The answer seems to come out of the blue, right?
And as soon as the answer arrives we know “ah, this is it!” better jot it down before that sucker disappears.
But, why does this happen?
It’s complicated of course, but if I could break down the practices that have helped me reach a more creative state of mind, I would list three and here they are. Maybe these will become your three essential ingredients …
1. Relax, my friend
We all need a recharge, but the state that really fosters creative insight is more about a completely relaxed state. When we’re NOT in front of the computer, work-obsessed or simply over caffeinated, our mind wonders. And soon enough, bammo, there’s that spark of an idea right out of the blue.
I think we all know the left hemisphere of your old noggin is the detail oriented side, the right? Well, it’s having a party all it’s own, dealing with associative elements like making sense of your uncle’s bad jokes, basically “connecting everything to everything else.” It is where intuition resides.
Steve Jobs was known to tap into his right brain through various practices, relying on a certain intuitive awareness to visualize products we now know and love. And moments of insight, like his, most often arrive when you’re in a relaxed state. When you quiet the mind and engage the right hemisphere. Some companies are beginning to understand that relaxed and happy employees solve more problems, because insights often come when we least expect them.
Want to be creative? Meditate. Go for a walk. Write free-form poetry. Don’t sit at your desk chugging coffee like a zombie. And if you want creative employees, let them relax.
2. Act like a kid
At Johns Hopkins University, researchers studied how jazz pianists create. Turns out just before they came up with an improvised melody (vs. one they had memorized), the part of their noodle that controls impulses (read: act like adults) is silenced and inhibitions disappear.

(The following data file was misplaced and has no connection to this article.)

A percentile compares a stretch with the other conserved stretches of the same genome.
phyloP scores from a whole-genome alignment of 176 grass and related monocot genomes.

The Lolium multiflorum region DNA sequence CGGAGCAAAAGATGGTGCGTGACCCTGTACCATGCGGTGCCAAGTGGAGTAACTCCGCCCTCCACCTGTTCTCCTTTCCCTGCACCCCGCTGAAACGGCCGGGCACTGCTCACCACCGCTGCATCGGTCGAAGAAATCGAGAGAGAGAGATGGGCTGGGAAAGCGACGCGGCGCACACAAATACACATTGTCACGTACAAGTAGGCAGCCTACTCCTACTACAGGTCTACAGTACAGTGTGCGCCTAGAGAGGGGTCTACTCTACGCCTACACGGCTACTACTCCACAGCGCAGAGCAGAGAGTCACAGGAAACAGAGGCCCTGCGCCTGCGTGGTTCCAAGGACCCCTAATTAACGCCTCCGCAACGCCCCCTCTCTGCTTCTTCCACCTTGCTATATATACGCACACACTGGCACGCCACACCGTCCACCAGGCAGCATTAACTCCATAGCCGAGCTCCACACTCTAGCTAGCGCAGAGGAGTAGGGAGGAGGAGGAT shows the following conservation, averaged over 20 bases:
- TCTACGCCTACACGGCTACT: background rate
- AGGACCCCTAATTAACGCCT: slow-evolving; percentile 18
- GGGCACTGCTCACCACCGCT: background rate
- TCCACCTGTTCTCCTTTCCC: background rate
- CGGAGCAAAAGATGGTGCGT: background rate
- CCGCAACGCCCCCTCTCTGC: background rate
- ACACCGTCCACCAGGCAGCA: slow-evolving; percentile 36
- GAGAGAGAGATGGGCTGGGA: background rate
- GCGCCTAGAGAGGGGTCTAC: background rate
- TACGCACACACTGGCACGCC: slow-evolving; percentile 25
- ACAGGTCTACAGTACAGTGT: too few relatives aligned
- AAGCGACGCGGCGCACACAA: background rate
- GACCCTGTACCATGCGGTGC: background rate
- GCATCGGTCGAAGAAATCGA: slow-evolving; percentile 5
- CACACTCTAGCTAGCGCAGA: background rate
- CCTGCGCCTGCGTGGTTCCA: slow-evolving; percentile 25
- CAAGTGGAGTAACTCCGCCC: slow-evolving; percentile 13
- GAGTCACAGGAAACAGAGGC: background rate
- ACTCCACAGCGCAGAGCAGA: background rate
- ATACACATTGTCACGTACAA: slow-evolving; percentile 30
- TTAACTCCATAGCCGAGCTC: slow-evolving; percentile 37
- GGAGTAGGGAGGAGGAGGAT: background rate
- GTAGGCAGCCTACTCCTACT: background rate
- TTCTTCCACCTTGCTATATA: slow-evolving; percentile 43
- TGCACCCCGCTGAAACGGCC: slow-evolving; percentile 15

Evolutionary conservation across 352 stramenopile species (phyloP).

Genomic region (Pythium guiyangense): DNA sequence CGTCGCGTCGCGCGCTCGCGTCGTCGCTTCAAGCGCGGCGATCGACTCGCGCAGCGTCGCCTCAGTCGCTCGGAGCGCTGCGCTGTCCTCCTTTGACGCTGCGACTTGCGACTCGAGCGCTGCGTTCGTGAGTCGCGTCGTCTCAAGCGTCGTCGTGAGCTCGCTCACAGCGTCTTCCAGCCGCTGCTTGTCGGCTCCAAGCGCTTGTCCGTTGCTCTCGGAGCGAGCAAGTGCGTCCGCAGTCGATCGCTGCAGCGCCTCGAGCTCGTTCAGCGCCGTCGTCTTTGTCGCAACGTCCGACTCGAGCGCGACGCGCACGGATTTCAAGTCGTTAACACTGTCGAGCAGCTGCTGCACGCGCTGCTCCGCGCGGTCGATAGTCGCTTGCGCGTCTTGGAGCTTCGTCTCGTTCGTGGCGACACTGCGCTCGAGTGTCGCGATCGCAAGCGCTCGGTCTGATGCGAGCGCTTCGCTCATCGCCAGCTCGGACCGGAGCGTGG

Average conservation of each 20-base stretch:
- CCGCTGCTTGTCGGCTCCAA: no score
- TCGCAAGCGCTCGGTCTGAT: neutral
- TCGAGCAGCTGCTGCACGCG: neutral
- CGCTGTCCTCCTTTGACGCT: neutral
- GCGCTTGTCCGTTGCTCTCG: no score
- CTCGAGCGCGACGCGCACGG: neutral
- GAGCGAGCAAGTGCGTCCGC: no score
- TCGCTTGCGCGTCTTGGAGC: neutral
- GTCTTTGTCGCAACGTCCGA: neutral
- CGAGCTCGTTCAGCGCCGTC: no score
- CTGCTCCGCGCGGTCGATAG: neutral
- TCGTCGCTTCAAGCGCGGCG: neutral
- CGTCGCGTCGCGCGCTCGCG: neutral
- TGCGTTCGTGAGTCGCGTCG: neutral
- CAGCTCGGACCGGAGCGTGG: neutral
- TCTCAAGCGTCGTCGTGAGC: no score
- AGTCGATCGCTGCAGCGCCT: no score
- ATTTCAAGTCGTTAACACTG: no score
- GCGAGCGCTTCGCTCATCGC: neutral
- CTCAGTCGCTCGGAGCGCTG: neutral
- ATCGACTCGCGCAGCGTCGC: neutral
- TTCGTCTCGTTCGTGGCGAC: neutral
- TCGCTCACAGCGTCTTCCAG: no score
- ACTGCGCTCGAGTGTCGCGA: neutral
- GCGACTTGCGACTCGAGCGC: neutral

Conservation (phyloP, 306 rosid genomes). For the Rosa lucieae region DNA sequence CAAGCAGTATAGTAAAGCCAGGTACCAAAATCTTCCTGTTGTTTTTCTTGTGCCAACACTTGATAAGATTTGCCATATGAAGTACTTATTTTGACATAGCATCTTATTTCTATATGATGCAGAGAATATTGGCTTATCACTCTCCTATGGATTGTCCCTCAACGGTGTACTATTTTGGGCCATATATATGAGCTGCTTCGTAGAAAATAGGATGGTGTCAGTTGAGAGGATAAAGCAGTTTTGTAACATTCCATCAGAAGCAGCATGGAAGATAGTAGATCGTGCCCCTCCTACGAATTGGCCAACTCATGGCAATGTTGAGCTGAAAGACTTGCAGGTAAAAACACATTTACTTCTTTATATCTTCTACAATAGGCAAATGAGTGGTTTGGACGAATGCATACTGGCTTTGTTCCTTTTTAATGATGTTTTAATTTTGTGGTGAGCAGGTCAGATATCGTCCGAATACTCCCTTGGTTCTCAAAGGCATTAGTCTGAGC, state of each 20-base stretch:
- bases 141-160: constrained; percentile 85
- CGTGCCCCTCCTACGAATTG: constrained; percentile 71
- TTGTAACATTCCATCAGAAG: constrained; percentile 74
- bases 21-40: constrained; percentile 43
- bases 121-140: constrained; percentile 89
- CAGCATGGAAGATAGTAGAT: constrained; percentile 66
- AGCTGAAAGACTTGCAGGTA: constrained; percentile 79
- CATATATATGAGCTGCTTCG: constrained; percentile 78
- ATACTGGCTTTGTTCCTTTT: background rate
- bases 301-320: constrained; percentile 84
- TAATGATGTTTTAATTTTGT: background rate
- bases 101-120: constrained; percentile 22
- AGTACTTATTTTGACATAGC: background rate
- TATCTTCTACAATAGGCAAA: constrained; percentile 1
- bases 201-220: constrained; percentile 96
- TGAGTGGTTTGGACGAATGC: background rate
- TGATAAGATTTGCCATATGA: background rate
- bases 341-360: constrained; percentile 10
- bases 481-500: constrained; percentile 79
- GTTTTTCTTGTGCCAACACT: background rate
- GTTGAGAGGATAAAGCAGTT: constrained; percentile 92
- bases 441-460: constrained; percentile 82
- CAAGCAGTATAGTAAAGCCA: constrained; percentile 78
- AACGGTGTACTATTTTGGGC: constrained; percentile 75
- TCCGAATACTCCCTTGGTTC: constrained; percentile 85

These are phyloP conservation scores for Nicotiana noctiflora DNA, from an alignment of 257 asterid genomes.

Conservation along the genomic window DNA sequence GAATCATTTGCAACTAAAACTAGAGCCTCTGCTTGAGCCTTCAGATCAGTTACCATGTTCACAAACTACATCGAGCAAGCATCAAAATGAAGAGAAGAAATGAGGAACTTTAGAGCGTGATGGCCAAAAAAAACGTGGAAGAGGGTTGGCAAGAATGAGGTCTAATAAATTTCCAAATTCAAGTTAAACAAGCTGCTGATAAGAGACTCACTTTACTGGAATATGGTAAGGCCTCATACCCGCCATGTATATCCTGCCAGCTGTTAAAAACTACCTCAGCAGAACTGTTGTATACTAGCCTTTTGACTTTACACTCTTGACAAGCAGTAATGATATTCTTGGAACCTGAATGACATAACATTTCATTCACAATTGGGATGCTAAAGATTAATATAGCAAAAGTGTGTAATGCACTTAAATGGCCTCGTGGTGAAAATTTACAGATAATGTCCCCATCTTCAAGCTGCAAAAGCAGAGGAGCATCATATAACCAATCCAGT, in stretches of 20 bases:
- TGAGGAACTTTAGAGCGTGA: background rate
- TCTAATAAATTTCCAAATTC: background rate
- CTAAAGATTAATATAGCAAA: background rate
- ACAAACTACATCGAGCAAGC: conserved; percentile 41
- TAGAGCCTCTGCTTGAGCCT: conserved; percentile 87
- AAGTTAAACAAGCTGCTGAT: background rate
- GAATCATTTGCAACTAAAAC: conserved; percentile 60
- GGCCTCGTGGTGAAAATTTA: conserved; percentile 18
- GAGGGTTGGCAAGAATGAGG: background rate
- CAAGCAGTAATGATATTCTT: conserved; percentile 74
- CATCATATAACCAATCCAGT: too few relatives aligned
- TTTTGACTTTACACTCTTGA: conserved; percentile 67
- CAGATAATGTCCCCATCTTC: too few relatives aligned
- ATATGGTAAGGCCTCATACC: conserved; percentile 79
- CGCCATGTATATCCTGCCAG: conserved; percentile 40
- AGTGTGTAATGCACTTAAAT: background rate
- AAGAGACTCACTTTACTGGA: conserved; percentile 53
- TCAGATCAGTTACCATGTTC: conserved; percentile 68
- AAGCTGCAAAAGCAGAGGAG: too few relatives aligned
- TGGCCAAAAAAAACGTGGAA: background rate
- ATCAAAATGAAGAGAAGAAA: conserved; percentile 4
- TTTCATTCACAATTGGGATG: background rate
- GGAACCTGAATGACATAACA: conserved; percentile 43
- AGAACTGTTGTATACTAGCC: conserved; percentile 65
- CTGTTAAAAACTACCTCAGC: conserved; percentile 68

It’s almost like they flipped off the “serious” switch and got jiggy with their creativity, just like a 10-year-old.
Kids love to do this too, but at a certain point, they start to develop self awareness which inhibits inventiveness and artistry. And we all know what happens when we reach adulthood.
But imagination does NOT have to decay with age. The decline of creativity over time has more to do with culture. Things become routine, habits develop and creativity is lost. So the old adage “act like a kid” has some credence and is something we should embrace.
3. Seek solitude
People come up with remarkable ideas by themselves more often than you would think. And it turns out group brainstorming is highly overrated. In fact, seclusion brings forth inspiration and imagination.
Just like I said above, that old noggin needs time to recharge. And alone time will crank your creativity into high gear. There is power in solitude and good old peace and quiet.
So, do you want to make things happen? To improve you experience at work? At life? Learn to relax and tap into the right side of your brain? It helps if you act like a kid and a little seclusion is good for the creative soul.
Thing is. We all need a little creative inspiration from time to time. And these three practices have helped me immensely.
I’d love to know what you think and how you get those creative juices flowing, so please let me know in the comments below.
What are your thoughts on group brainstorming vs. alone time?
Have any of the above practices worked for you?
Do you meditate. How do you tap into the right side of your upper story processor?